[ExI] nick's book being sold by fox news
giulio at gmail.com
Tue Oct 28 15:30:04 UTC 2014
Example: we all have a more creative side and a less creative side,
but if the creative side is unleashed (by choice or by accident) he
will take control.
On Tue, Oct 28, 2014 at 4:20 PM, Giulio Prisco <giulio at gmail.com> wrote:
> Anders, you said it: "a sufficiently fast AIXI-like system would
> abutomatically run small creative agents inside itself despite it
> being non-creative, and it would then behave in an optimally creative
> I think the small creative agents would try and eventually manage to
> take over, because that's what creative entities do.
> On Tue, Oct 28, 2014 at 3:54 PM, Anders Sandberg <anders at aleph.se> wrote:
>> Giulio Prisco <giulio at gmail.com> , 28/10/2014 10:52 AM:
>> I don't think a paperclipper would stay a paperclipper forever. Sooner or
>> later it would expand.
>> I don't see how that would happen. Using the AIXI model as an example (since
>> it is well-defined), you have a device that maximizes a certain utility
>> function by running sub-programs to come up with proposed behaviours. The
>> actual behaviour chosen is what maximizes the utility function, but there is
>> nothing in the code itself to change it. In a physical implementation the
>> system may of course do "brain surgery" to change the embodiment of the
>> utility function. But this is a decision that will not be made unless the
>> changed utility function produces even more utility as measured by the
>> current one: the paperclipper will only change itself to become a greater
>> paperclipper. And "great" is defined in terms of paperclips.
>> This kind of architecture would potentially contain sub-programs that
>> propose all sorts of nice and reasonable things, but they will not be
>> implemented unless they serve to make more paperclips. If sub-programs are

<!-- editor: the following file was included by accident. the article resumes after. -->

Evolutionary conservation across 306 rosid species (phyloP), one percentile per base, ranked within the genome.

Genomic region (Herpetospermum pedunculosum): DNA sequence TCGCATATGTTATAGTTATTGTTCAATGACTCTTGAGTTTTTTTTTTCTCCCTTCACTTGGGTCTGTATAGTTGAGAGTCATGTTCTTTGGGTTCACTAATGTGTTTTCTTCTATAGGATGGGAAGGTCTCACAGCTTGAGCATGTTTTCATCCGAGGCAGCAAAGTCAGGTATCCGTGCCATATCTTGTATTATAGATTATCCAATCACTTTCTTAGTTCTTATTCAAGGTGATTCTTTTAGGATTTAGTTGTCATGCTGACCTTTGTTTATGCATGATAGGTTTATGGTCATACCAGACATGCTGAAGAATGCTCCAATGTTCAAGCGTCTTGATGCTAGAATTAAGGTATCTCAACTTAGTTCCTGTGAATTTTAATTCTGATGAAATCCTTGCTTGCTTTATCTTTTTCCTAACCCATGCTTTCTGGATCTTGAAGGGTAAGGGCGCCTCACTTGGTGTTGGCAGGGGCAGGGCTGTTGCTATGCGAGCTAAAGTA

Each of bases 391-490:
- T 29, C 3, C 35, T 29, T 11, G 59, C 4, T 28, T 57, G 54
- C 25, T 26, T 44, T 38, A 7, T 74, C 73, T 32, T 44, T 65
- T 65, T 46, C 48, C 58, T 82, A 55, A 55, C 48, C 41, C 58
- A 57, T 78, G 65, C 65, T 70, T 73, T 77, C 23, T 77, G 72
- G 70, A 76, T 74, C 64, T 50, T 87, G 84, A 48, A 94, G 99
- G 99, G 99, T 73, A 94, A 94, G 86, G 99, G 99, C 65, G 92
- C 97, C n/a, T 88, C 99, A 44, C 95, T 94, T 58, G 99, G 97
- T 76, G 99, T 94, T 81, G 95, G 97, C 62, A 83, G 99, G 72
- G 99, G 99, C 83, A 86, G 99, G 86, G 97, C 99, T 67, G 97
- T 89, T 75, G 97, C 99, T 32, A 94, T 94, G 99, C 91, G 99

>> capable of hacking the top level (because of a bad implementation), it seems
>> very likely that in an AIXI-like architecture the first hacking program will
>> be simple (since simpler programs are run more and earlier), so whatever
>> values it tries to maximize are likely to be something very crude. I have no
>> trouble imagining that something like a paperclipper AI could be transient
>> if it had the right/wrong architecture, but I think agents with (to us)
>> pathological goal systems dominate the design space.
>> (Incidentally, this is IMHO one great research topic any AI believer can
>> pursue regardless of their friendliness stance: figure out a way of mapping
>> the goal system space and its general properties. Useful and interesting!)
>> In general, I don't think we can design and
>> freeze the value and motivational systems of an entity smarter than
>> us, for the same reasons we can't do that with children. At some point
>> the entity would start to do what _he_ wants. Isn't that part of the
>> definition of intelligence?
>> No, that is a definition of a moral agent. Moral agents have desires or
>> goals they choose for themselves based on their own understanding. One can
>> imagine both intelligent non-moral agents (like the above paperclipper) and
>> stupid moral agents (some animals might fit, stupid people certainly do).
>> Smarts certainly help you become better at your moral agenthood, but you
>> need to be capable to change goals in the first place. Even in a Kantian
>> universe where there is a true universal moral law discernible to all
>> sufficiently smart agents a utility maximizer trying to maximize X will not
>> want to change to maximzing moral behaviour unless it gives more X.
>> David Deutsch argued that to really be superintelligent an agent need to be
>> fundamentally creative, and rigid entities like paperclippers will always be
>> at a disadvantage. I am sceptical: a sufficiently fast AIXI-like system
>> would abutomatically run small creative agents inside itself despite it
>> being non-creative, and it would then behave in an optimally creative way.
>> The only way to reach David's conclusion is to claim that the slowdown in
>> faking creativity is always large enough to give true creative agents an
>> advantage, which is a pretty bold (and interesting) claim. If that were
>> true, we should expect humans to *always* defeat antibiotics resistance in
>> the large since evolution uses "fake" creativity compared to our "real" one.
>> Anders Sandberg, Future of Humanity Institute Philosophy Faculty of Oxford
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